The ionization energy of aluminum is 577.6kJ/mol. What is the longest wavelength of light to which a single photon could ionize an aluminum atom?

Aug 18, 2016

$2.072 \cdot {10}^{- 7} \text{m}$

Explanation:

The first thing to do here is to calculate the ionization energy for one atom of aluminium, $\text{Al}$, by suing the fact that you know the energy needed to ionize one mole of atoms of aluminium.

As you know, one mole of any element contains exactly $6.022 \cdot {10}^{23}$ atoms of that element, as given by Avogadro's number.

You can thus say that the energy needed to ionize one atomof aluminium is equal to

$577.6 \text{kJ"/color(red)(cancel(color(black)("mol"))) * (1color(red)(cancel(color(black)("mole Al"))))/(6.022 * 10^(23)"atoms of Al") = 9.5915 * 10^(-22)"kJ / atom}$

Now, the energy of a photon is directly proportional to its frequency as given by the Planck - Einstein equation

$\textcolor{b l u e}{| \overline{\underline{\textcolor{w h i t e}{\frac{a}{a}} E = h \cdot \nu \textcolor{w h i t e}{\frac{a}{a}} |}}}$

Here

$E$ - the energy of the photon
$\nu$ - its frequency
$h$ - Planck's constant, equal to $6.626 \cdot {10}^{- 34} \text{J s}$

Use the above equation to calculate the frequency of a photon that carries enough energy to ionize a single atom of aluminium

$E = h \cdot \nu \implies \nu = \frac{E}{h}$

Notice that Planck's constant is expressed in joules second, $\text{J s}$, which means that you must convert the ionization energy from kilojoules per atom to joules per atom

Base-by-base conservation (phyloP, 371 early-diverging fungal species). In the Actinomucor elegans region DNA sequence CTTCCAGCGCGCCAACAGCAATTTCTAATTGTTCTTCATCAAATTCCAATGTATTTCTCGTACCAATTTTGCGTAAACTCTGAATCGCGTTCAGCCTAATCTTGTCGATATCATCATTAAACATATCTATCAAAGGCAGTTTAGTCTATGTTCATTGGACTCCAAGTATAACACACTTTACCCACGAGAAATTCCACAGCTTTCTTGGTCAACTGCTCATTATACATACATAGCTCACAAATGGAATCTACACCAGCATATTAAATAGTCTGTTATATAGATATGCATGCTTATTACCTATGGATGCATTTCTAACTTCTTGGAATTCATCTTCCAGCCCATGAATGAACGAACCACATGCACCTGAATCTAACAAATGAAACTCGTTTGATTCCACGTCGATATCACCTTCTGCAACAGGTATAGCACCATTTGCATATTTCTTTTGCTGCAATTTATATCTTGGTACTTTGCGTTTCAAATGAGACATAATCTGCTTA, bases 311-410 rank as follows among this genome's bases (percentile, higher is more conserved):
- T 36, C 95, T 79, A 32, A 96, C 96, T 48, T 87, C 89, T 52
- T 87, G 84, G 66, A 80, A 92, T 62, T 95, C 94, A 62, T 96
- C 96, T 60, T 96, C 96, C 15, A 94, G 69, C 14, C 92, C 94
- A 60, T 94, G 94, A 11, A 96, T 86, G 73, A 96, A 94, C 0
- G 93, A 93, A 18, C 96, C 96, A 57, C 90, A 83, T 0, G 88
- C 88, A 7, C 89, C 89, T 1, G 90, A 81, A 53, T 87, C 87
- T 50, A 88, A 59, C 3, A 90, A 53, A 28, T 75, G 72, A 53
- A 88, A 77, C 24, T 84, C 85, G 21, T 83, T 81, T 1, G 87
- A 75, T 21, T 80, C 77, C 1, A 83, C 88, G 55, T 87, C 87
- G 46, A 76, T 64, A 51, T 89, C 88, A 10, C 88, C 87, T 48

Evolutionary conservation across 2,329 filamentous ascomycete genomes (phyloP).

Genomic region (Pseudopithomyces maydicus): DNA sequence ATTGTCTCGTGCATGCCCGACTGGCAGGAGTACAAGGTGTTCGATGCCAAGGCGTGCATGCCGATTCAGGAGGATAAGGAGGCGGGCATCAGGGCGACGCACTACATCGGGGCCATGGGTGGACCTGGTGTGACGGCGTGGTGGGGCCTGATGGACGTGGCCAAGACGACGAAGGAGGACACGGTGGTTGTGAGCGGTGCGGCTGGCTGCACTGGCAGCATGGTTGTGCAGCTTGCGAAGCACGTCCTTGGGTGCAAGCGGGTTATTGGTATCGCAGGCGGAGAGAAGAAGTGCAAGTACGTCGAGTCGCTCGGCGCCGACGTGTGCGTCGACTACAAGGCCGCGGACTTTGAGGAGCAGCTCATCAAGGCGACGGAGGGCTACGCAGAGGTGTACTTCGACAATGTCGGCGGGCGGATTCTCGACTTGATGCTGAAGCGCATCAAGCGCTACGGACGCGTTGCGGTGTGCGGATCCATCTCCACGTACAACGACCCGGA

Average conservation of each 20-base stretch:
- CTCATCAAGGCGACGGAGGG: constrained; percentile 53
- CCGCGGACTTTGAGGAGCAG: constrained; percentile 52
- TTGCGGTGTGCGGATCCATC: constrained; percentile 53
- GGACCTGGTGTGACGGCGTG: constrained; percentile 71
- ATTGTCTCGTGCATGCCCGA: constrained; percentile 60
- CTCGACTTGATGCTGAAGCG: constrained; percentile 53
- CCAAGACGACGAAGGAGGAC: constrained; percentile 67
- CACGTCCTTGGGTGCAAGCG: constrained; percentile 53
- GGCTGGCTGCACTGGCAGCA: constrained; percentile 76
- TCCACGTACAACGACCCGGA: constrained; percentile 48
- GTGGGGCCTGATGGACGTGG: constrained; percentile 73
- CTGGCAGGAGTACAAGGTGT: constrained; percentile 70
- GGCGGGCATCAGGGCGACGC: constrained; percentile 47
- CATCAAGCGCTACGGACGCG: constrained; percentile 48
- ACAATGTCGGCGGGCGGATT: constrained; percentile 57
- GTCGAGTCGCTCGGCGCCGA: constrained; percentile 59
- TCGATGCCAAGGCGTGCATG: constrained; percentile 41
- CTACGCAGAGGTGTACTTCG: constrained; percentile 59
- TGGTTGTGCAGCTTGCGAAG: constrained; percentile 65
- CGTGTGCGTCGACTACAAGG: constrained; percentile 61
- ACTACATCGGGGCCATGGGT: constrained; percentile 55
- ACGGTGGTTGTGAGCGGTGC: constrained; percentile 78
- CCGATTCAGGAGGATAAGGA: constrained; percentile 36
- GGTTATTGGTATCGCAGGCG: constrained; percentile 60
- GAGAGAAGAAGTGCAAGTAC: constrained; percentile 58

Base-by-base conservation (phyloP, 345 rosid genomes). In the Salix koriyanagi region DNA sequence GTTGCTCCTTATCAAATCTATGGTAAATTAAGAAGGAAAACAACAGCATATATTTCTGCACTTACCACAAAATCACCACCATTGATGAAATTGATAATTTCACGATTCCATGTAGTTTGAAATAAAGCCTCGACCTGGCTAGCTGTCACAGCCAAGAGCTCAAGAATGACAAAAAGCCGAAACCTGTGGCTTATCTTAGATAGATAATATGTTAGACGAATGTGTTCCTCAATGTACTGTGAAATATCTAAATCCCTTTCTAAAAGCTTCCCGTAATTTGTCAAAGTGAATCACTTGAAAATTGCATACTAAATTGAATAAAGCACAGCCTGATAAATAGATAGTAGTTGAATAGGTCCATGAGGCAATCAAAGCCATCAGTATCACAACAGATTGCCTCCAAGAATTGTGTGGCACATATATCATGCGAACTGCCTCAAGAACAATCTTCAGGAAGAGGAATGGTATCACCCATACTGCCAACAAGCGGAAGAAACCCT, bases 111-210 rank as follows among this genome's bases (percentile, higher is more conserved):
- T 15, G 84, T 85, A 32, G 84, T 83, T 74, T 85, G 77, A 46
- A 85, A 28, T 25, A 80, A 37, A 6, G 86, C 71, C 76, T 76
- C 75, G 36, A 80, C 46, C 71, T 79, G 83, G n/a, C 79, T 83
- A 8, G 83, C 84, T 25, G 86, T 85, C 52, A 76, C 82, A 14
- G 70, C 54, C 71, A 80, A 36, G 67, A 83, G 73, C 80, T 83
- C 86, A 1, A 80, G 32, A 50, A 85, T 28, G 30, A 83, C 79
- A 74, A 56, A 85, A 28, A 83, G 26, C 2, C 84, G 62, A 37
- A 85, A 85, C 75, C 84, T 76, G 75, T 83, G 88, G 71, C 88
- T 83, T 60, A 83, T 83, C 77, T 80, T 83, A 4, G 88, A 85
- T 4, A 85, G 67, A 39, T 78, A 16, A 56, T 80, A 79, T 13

E = (9.5915 * 10^(-22) * 10^(3)color(red)(cancel(color(black)("J"))))/(6.626 * 10^(-34)color(red)(cancel(color(black)("J")))"s") = 1.4476 * 10^(15)"s"^(-1)

Now, the frequency of a photon has an inverse relationship with its wavelength as given by the equation

$\textcolor{b l u e}{| \overline{\underline{\textcolor{w h i t e}{\frac{a}{a}} l a m \mathrm{da} \cdot \nu = c \textcolor{w h i t e}{\frac{a}{a}} |}}}$

Here

$l a m \mathrm{da}$ - the wavelength of the photon
$c$ - the speed of light in a vacuum, usually given as $3 \cdot {10}^{8} {\text{m s}}^{- 1}$

Rearrange this equation to solve for $l a m \mathrm{da}$

$l a m \mathrm{da} \cdot \nu = c \implies l a m \mathrm{da} = \frac{c}{\nu}$

Plug in your values to find

lamda = (3 * 10^8"m" color(red)(cancel(color(black)("s"^(-1)))) )/(1.4476 * 10^(15)color(red)(cancel(color(black)("s"^(-1))))) = color(green)(|bar(ul(color(white)(a/a)color(black)(2.072 * 10^(-7)"m")color(white)(a/a)|)))

The answer is rounded to four sig figs.